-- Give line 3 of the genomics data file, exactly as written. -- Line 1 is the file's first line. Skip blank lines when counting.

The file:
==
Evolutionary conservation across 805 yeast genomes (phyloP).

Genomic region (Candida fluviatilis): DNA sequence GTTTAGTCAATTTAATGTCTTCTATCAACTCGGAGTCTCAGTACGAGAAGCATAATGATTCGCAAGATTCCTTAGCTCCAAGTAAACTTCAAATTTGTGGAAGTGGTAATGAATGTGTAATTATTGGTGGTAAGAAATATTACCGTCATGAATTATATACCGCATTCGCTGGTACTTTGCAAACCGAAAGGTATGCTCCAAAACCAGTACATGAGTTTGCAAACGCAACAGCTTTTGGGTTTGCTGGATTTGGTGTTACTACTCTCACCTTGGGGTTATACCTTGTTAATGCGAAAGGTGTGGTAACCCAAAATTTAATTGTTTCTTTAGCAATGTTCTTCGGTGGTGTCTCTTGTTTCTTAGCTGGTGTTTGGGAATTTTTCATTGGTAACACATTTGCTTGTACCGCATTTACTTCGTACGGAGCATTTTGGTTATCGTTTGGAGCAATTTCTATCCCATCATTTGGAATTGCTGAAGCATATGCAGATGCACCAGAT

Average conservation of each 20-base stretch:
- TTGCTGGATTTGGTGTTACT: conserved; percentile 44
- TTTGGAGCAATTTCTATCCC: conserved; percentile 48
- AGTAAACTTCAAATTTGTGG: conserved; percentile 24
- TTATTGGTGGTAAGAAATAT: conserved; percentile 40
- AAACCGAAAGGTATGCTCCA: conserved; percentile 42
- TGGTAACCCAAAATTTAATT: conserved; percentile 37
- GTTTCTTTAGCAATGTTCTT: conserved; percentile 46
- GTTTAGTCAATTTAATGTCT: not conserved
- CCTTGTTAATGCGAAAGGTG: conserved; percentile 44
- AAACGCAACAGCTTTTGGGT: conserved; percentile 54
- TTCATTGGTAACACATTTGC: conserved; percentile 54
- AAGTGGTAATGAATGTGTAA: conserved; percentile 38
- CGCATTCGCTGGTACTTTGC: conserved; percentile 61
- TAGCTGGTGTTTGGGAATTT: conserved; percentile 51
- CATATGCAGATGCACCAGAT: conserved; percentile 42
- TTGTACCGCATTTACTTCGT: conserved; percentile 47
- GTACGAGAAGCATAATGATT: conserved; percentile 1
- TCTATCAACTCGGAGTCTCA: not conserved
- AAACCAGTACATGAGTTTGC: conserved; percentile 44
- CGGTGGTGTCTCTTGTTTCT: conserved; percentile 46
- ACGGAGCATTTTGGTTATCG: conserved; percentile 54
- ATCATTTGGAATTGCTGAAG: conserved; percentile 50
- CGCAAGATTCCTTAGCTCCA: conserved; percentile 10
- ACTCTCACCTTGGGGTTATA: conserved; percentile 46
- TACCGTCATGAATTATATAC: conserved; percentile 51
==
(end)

Average conservation of each 20-base stretch: